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Location: UFOUpDatesList.Com > 2007 > Dec > Dec 13

Re: Skylab 3

From: Bruce Maccabee <brumac.nul>
Date: Thu, 13 Dec 2007 15:01:30 -0500
Archived: Thu, 13 Dec 2007 22:45:27 -0500
Subject: Re: Skylab 3

>From: James Smith <lunartravel.nul>
>To: ufoupdates.nul
>Date: Wed, 12 Dec 2007 15:57:33 -0500 (GMT-05:00)
>Subject: Re: Skylab 3

>>From: Brad Sparks <RB47x.nul>
>>To: ufoupdates.nul
>>Date: Sun, 2 Dec 2007 02:10:14 EST
>>Subject: Re: Skylab 3


>>>There is a possibility that this
>>>particular object is low enough in altitude to get heated up and
>>>glow red. Therefore, it could be self illuminated via heat
>>>radiation. This could not explain why the object got dark upon
>>>entering shadow unless there is fortuitous timing of the
>>>object's disintegration. Another possibility is that it is
>>>heating up and giving off gases/particles that catch the sun-
>>>light, increasing its effective size. Then fade out would match
>>>going in shadow.

>>Do you see any earth background in the Skylab red object photos?
>>Any trace of the earth's limb anywhere?? A re-entry occurs at
>>about 60-100 miles, far far below the Skylab at 273 miles

>Another thing I thought of was that apogee (high point in the
>orbit) and perigee (low point) would not be equal for an object
>just prior to re-entry. So, the object could get heated up to
>glowing at a lower altitude during perigee and then be at or
>above the Skylab apogee. Then it just has to glow until it
>comes into range at the higher apogee. Keeping a glow for an
>hour seems far fetched.

This would require that the object penetrate the atmosphere
enough to get very hot (glowing "red") and then retain the heat
as it clilmbed back up through the atmosphere and into the
"cold" of space. It would have have the surface to volume ratio
relatively large because the surface "provides" the heating (as
it interacts with the air, but the volume stores the heat (heat
capacity). Being small means, in turn, that it has to get close
to the SL3 while still hot in order to be seen and photographed
for about 10 minutes. A good question would be this: can any
orbital object (not a meteor) penetrate the atmosphere deeply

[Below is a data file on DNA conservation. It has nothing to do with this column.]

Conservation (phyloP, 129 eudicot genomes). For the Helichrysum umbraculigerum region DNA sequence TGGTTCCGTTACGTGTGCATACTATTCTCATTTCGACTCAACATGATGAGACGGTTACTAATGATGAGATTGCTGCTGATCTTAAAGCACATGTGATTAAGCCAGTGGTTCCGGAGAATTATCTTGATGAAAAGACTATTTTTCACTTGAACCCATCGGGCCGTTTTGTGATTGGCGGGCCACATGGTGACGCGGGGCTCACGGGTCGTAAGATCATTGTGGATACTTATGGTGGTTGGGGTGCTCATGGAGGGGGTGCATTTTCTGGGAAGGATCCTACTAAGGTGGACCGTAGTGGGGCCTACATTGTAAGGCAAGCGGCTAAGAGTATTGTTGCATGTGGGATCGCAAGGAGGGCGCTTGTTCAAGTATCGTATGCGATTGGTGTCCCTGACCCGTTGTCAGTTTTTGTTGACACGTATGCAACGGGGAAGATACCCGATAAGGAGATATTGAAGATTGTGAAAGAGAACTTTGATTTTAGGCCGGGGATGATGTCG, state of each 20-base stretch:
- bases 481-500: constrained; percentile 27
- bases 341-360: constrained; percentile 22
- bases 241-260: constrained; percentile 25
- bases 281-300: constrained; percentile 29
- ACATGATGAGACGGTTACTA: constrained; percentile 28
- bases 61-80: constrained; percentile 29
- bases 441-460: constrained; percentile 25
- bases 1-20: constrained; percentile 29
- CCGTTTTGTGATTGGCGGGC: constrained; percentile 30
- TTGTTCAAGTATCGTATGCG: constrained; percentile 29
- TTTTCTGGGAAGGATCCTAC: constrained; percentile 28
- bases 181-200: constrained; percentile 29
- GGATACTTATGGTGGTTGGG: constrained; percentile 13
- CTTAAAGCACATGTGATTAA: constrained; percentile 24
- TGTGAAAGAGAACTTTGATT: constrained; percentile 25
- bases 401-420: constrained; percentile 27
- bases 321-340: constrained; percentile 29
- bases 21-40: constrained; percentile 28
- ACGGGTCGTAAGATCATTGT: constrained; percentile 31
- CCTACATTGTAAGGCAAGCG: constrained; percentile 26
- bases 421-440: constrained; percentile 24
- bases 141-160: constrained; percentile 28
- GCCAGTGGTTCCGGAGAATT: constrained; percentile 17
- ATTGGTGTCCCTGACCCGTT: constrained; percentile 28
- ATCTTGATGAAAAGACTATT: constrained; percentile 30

enough to become red hot (and a bright red at that) and then
leave the atmosphere and climb 100 miles or so (while in a
decaying orbit) while retaining its brilliance, or would it
simply continued to burn up in the atmosphere once it gets low
enough to heat up to "red hot.'

>Based on your updated SL3 web page, I want to re-emphasize the
>conflict of dates of the laser experiment photos. The mission
>report for Skylab 3...


>shows on page 5-3 that the dates of the laser photos are Sept 19
>(good ones) and Sept 20 (blurred ones). This conflicts with the
>laser experiment report which states the images were from Sept
>4. This is pretty important since on Sept 4 we had some fairly
>long duration "close" passes. I think the Skylab transcripts
>could help pinpoint/ confirm the times/days.

The above tinyurl didn't work, but I searched the ntrs.nasa site
and found the report you reference here.

I am quite certain that the report is wrong in saying that the
laser experiments occurred on the 54th and 55th days (Sept 19
and 20). The guys who actually ran the laser (at Goddard) would
know what days they operated the laser (Sept 4 and 5) which are
days 39 and 40 of SL3.

The report provided a little more information on the "red
satellite" sighting in section 10.5 labelled "Visual
Observations and Unusual Events." It says that the object
changed to a more reddish hue during the last 20 seconds of
visibility. This would make some sense if the object was red
colored (reflecting red).

Before entering the shadow transition region (where the sunlight
is reddened by the atmosphere) the object would be illuminated
by "white" light (direct sunlight). But while going through the
sunlight- redenned region, it would be illuminated by red light,
bringing out the red even more, but also being less bright.

This would seem to argue for red reflection rather than red
light emission.

However if the object were both reflecting sunlight like metal
("white" reflection) and also emitting bright red light (not a
"normal" satellite) then the resulting color would be a
"diluted" red (red emission plus white light reflection) while
above the shadow transition region. When the object went into
the reddened sun region the net color would no longer be a
"diluted" red but rather a "saturated" red (red emission plus
red reflection).

Listen to 'Strange Days... Indeed' - The PodCast



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